What is a co-operative?

What is a co-operative?


Source: Co-operatives UK

Co-operatives are autonomous associations formed and democratically directed by people who come together to meet common economic, social and cultural needs. Founded on the principle of participatory governance, co-operatives are governed by those who use their services: their members.

Based on the principles of empowerment, education, and community, co-operatives operate laterally promoting participation both within their own organisation, and through a focus on community interaction, and support.

What is the difference between a co-operative and a mutual enterprise (CMEs)?

A mutual, mutual organisation, or mutual society is an organisation (which is often, but not always, a company or business) based on the principle of mutuality. Unlike a true co-operative, members usually do not contribute to the capital of the company by direct investment, but derive their right to profits and votes through their customer relationship. Examples of mutuals include financial institutions like Bank Australia, Beyond Bank, Employers Mutual and Rabobank for example.

What comprises the co-operative and mutual business model?

CMEs will need at least the following for its day-to-day operation:

  • General Assembly
  • Board of Directors
  • Set of Officers
  • Committee System
  • Hired management/paid employees

They are democratically run businesses which are member-owned and controlled with a one member one vote system. This is different to listed companies when the number of shares you hold determines the weight of your vote and influence.

What values and principles guide CMEs?

CMEs provide consumers with a distinct values-based and community-owned and controlled alternative. Unlike the private, public, or voluntary sectors, all co-operatives around the world are guided by the same seven principles:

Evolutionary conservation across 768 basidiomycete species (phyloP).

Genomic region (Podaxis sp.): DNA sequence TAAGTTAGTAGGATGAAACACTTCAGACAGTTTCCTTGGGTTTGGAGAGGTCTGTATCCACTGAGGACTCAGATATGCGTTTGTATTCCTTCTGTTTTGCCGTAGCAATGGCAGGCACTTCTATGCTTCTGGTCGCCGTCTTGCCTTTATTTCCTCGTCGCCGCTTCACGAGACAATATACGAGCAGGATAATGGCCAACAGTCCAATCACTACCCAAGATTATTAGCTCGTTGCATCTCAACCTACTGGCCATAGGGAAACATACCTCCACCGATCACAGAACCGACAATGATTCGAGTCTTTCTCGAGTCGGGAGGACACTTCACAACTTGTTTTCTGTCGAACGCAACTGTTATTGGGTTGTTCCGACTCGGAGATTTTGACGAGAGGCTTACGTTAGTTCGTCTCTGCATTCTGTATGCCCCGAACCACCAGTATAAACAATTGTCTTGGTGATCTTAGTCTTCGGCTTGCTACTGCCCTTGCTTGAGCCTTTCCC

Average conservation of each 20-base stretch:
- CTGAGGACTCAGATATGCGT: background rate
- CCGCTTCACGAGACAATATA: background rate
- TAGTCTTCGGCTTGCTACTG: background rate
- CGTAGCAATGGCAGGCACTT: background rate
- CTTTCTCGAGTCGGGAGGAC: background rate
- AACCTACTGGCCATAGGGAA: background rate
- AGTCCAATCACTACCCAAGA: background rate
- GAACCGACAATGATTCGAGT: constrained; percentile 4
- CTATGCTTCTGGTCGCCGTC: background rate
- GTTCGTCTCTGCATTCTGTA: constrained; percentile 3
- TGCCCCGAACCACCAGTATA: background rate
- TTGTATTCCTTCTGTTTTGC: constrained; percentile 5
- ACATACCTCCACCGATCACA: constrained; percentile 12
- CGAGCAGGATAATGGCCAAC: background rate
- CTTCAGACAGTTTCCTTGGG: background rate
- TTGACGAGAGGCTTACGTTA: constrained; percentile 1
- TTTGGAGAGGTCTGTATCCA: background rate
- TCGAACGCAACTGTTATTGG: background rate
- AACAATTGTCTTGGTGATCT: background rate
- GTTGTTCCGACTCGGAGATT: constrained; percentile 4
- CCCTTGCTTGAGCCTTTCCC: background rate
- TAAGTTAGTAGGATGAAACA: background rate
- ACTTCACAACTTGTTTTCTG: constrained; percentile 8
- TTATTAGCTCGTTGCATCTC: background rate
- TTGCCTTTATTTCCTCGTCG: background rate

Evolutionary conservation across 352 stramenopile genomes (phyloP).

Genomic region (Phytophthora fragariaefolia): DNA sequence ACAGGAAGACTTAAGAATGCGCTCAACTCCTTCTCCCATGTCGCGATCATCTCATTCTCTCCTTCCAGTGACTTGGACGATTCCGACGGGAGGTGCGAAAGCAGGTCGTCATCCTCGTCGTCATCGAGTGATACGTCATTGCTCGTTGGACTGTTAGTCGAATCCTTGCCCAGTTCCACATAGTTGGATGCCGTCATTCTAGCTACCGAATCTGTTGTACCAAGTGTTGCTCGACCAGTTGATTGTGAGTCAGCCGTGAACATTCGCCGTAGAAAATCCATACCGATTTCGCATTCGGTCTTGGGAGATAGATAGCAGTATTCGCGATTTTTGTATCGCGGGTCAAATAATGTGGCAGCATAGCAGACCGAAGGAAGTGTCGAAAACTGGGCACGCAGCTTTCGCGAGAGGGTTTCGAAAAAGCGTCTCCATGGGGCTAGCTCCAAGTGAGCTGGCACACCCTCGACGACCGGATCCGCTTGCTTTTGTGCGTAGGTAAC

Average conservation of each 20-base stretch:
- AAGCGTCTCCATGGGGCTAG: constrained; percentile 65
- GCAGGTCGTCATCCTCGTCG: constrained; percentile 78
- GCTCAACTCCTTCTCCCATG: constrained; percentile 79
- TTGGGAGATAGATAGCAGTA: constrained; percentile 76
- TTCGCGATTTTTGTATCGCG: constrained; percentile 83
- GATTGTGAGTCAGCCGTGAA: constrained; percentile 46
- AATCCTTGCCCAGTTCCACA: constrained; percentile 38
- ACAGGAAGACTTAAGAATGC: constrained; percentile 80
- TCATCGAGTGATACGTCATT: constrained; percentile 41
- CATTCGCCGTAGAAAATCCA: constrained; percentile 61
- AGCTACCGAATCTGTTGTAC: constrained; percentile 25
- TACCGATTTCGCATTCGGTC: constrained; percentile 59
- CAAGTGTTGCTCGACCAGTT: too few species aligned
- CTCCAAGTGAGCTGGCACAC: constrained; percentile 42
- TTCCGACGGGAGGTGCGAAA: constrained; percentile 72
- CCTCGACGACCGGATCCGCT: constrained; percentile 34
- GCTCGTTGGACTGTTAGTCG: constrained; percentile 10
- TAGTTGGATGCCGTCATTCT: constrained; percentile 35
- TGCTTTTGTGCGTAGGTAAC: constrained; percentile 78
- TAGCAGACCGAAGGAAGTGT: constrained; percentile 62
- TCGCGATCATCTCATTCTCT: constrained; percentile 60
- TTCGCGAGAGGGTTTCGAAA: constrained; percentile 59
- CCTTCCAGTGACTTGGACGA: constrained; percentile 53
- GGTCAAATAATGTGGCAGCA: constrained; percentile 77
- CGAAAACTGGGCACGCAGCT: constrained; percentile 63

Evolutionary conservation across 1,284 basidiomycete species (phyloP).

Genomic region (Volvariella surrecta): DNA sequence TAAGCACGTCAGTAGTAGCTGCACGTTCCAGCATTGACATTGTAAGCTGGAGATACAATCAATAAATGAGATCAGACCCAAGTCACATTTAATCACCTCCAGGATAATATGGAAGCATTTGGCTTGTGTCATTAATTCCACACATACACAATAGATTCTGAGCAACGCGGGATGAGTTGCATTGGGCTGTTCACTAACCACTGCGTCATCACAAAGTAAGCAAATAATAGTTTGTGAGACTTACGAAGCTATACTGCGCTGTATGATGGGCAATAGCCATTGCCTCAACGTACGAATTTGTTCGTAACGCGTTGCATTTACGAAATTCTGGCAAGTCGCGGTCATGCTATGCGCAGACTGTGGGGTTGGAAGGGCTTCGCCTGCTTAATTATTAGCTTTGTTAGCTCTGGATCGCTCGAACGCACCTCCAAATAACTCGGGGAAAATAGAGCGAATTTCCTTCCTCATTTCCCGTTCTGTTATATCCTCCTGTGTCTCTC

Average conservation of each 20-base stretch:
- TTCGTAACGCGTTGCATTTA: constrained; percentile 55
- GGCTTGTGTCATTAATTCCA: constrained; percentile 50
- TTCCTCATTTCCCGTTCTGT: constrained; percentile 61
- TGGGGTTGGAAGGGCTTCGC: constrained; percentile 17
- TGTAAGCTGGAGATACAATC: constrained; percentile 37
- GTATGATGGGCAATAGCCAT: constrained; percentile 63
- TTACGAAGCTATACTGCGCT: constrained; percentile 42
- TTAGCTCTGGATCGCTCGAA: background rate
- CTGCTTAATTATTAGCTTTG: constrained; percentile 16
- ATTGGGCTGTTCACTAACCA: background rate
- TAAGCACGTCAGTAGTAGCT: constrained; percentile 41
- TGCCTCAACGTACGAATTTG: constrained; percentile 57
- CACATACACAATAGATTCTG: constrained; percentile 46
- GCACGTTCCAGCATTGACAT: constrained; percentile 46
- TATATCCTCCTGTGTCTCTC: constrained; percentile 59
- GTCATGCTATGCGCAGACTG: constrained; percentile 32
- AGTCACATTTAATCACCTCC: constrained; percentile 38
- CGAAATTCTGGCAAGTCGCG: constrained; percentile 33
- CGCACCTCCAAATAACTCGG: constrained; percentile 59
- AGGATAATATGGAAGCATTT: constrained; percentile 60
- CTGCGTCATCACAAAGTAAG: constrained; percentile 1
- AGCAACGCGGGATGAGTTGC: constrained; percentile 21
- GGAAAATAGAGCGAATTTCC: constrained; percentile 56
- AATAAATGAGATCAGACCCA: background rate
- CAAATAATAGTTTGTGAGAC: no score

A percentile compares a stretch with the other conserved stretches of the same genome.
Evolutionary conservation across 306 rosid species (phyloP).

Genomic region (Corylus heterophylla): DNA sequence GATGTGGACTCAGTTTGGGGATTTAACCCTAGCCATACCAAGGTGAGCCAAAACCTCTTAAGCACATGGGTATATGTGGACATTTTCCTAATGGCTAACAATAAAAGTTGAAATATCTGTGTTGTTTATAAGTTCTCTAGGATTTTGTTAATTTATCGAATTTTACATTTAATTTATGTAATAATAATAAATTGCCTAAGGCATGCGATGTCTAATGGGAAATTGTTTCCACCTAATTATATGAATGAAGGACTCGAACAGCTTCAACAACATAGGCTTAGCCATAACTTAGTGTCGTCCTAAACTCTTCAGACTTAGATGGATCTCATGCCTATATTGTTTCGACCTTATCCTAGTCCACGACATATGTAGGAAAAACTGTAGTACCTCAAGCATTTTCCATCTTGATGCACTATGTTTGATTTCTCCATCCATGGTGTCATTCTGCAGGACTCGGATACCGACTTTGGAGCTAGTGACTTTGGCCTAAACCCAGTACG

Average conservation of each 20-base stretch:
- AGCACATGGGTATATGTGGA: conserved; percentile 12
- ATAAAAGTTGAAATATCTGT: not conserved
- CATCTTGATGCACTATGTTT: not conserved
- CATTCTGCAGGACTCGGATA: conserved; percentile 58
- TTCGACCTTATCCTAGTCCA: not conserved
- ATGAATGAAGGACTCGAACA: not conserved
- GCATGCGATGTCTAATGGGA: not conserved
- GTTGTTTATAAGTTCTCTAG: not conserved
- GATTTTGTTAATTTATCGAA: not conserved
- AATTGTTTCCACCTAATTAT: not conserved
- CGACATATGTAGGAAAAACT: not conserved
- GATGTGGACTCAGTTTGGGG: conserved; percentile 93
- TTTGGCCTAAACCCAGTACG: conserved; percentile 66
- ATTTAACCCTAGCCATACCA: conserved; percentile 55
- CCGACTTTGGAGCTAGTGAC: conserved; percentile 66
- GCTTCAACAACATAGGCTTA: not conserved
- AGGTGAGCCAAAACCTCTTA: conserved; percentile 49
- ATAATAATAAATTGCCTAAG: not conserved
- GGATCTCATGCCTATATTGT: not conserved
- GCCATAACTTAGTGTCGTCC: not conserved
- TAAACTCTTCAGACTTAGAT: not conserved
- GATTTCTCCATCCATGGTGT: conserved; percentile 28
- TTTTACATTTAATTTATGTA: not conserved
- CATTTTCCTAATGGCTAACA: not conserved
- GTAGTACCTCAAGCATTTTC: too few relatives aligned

1. Voluntary and open membership
  2. Democratic member control
  3. Member economic participation
  4. Autonomy and independence
  5. Education, training, and information
  6. Co-operation among co-operatives
  7.  Concern for Community

What are the economic and social benefits of the CME sector?

The CME sector promotes economic diversity and a prudent and common sense approach to business. The sector generates competition and choice in the market while providing competitive leverage for small to medium enterprises.

From a social aspect, co-operative and mutual enterprises empower people and communities to engage in business. In addition, CMEs:

  • educate communities in the operation of business
  • create a strong democratic governance culture in communities
  • improve the community and its inhabitants
  • CMEs instil the value of financial responsibility in people and businesses
  • CMEs re-build and maintain public trust in business

How important is the sector to Australia economically and socially?

  • The first Australian consumer co-operative was registered in 1859.
  • Over 2000 co-operative, mutual and member-owned businesses operating nationally.
  • More than 14.8 million memberships generating a turnover of over $27.8 billion.
  • Co-operatives and mutuals including member-owned siper contribute around 7% of our country’s earnings
  • Motoring organisations are owned by more than 7 million members
  • Mutual insurers and friendly societies provide insurance to more than 2.3 million Australians
  • Customer owned banks, credit unions and building societies have 4.5 million members

Are CMEs found in all sectors of the Australian economy?

CMEs participate in numerous sectors of the Australian economy including but not limited to:

  • Agriculture (including fishing)
  • Banking and Finance
  • Housing
  • Insurance
  • Personal services
  • Retail
  • Shared services
  • Wholesale and purchasing

Are there any CMEs I would have heard of?

In Australia, some of our most successful companies are CMEs:

CBH Group – export 40% of Australia’s grain
Murray Goulburn – process a third of Australia’s milk supply and the largest dairy exporter
HCF – share of national health insurance market is 12.4% (hospital persons covered)
Australian Unity – revenues of $1.30 billion for 2013-14 financial year

Other well-known CMEs include Rabobank, NRMA and Capricorn Society. There are also many smaller co-operative and mutual enterprises dotted across the country ensuring the economic viability of communities and towns while also contributing to the social fabric of their local areas.

To view all BCCM members, please click here.

How do I set up a co-operative?

Visit the Get Mutual website where you will find case studies, toolkits, links to reports and helpful organisations as well as a ‘dating service’ to help you to connect with advisors and experienced professionals to help with your co-operative developments.

Where can I find out more information on the sector?

There are a number of places where you can find out more information on the sector including this website, Get Mutual, International Co-operative Alliance and some of other counterparts across the world including Mutuo UK, Co-operatives UK and Co-operatives and Mutuals Canada to name but a few.

How did co-operatives start?

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